Blog Excerpts

A Peever's Perspective on "Literally"

We've been keeping tabs on the fuss over the word "literally" over the past couple of weeks, as commentators have expressed indignation that the non-literal definition of the word can be found in both online and print dictionaries now. In a Washington Post opinion piece, copy editor Bill Walsh, a self-identified "enlightened stickler," ruminates on the "literally" debate, which he thinks is overblown despite his own peevishness over misuse of the word.

Walsh critiques the Reddit poster who set off the would-be controversy, as well as the "outraged observers" who followed in his wake, for misrepresenting the role of dictionaries in documenting the use of "literally" in emphatic or hyperbolic fashion. But while he thinks that there's nothing newsworthy about dictionaries including the disparaged meaning, he commiserates with those who dislike hearing "literally" used non-literally:

Still, that Reddit post wasn’t written in a vacuum. The new definition is well established, but so is a strong disdain for it. The usage has become a pop-culture punch line. It’s fodder for comic strips and stand-up comics. Vice President Biden makes headlines with his fondness for it. The usage fills a chapter of my new book, "Yes, I Could Care Less: How to Be a Language Snob Without Being a Jerk." However persuasive the historical and linguistic justifications, there’s something uniquely absurd about using the one word that most clearly means "I am not making this up" when you are, in fact, making something up.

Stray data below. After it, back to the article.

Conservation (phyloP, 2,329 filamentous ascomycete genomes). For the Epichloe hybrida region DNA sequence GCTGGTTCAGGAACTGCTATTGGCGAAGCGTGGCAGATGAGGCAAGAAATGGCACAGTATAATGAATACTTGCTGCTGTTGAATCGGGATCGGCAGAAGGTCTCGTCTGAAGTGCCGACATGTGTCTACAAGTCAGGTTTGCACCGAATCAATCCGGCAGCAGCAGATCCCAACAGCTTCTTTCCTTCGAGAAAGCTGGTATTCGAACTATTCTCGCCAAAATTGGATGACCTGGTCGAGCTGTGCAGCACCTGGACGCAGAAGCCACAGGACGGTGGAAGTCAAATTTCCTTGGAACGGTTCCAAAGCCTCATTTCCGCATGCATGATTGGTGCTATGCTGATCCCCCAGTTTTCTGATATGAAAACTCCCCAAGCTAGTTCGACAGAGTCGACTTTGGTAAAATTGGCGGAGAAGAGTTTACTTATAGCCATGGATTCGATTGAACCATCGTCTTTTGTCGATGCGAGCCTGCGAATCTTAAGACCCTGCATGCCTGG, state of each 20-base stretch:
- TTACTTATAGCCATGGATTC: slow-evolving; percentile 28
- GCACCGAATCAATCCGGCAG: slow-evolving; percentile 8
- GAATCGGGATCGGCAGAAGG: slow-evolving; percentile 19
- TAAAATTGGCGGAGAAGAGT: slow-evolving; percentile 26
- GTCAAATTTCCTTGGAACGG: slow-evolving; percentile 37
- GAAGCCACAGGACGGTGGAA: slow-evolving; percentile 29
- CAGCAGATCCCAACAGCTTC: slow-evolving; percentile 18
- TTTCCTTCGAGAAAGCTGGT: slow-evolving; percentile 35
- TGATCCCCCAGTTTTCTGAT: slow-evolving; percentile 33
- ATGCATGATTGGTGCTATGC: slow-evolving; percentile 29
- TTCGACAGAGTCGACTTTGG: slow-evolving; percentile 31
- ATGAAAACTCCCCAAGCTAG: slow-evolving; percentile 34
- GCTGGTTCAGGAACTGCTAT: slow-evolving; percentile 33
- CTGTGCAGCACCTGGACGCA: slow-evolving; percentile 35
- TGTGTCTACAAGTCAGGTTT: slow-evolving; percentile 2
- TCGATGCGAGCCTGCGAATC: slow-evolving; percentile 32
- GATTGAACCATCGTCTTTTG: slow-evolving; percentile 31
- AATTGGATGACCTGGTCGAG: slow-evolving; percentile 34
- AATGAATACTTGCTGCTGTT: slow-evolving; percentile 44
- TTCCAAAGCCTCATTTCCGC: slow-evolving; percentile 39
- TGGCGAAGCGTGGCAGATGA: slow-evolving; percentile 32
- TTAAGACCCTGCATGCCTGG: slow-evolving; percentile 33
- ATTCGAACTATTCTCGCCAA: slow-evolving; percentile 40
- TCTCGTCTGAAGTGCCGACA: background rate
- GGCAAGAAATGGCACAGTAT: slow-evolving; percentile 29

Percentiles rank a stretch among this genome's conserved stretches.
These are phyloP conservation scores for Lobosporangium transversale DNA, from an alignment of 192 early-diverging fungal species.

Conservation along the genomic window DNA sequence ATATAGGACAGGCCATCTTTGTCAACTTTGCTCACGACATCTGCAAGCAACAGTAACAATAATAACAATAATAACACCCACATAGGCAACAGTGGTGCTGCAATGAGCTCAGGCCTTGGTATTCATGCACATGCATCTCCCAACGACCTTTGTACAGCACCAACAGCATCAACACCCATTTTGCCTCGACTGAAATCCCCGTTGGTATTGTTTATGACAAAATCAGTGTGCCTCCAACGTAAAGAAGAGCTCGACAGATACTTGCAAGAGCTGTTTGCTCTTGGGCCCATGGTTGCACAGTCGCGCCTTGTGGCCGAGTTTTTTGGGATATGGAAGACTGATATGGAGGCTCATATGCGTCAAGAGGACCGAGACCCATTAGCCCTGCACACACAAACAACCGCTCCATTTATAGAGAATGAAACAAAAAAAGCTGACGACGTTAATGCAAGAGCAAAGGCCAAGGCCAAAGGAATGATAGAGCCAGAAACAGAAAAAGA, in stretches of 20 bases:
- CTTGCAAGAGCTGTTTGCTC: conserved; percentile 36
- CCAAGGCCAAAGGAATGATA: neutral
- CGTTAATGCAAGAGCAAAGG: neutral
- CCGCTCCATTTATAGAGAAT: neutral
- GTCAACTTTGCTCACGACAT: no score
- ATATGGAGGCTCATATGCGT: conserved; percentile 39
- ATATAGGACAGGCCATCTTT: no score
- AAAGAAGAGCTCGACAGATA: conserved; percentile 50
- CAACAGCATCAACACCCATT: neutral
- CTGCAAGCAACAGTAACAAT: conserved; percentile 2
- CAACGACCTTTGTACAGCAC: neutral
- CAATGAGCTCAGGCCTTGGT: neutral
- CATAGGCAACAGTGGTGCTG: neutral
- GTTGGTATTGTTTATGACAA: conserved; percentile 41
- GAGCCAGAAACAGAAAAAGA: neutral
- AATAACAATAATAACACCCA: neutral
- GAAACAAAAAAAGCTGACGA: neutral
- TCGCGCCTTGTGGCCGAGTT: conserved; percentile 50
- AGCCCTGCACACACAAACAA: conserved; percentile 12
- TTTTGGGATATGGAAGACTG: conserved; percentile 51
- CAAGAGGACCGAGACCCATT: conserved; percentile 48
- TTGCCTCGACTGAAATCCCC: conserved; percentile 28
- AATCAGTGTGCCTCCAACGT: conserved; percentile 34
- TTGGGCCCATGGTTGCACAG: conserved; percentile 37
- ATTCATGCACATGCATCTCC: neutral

Even dispassionate observers draw some lines between what’s technically defensible and what’s preferable. Several of the linguists, lexicographers and other scholarly types who rolled their eyes (perhaps even literally) at what one called this "tempest in a teapot" had previously acknowledged no great love for the secondary meaning. John McIntyre, a longtime Baltimore Sun editor and passionately dispassionate language blogger: "Let the record show that, for my part, I prefer to use literally in its literal sense." Ben Zimmer, a language writer and former dictionary editor: "Still, that doesn’t mean I think non-literal literally is fine and dandy — I wouldn’t use it myself, and when I catch others using it I occasionally cringe."

Some of us cringe more than occasionally. We have a heightened sensitivity to the way words are used. We are the language snobs. The sticklers. The peevers. I found perhaps the one calling where my neurosis could be used constructively. It’s probably not normal to write "obsessive-compulsive" on a job application. But I did that in applying to join my college newspaper.

Some of us got this way because nuns assaulted us with rulers or because our parents corrected us to "may I" every time we said "can I," or "lie down" every time we said "lay down." Neither of those things happened to me — I just had a dad with a knack for spelling and a mom who did and does enjoy pouncing on malapropisms. I was raised, not "reared."

Read the rest of Walsh's opinion piece here, and check out our contributor Mark Peters' review of his new book. For more on "literally," see our roundup of the latest hubbub, and read Ben Zimmer's Word Routes column on "flip-flop usage" cited by Walsh.

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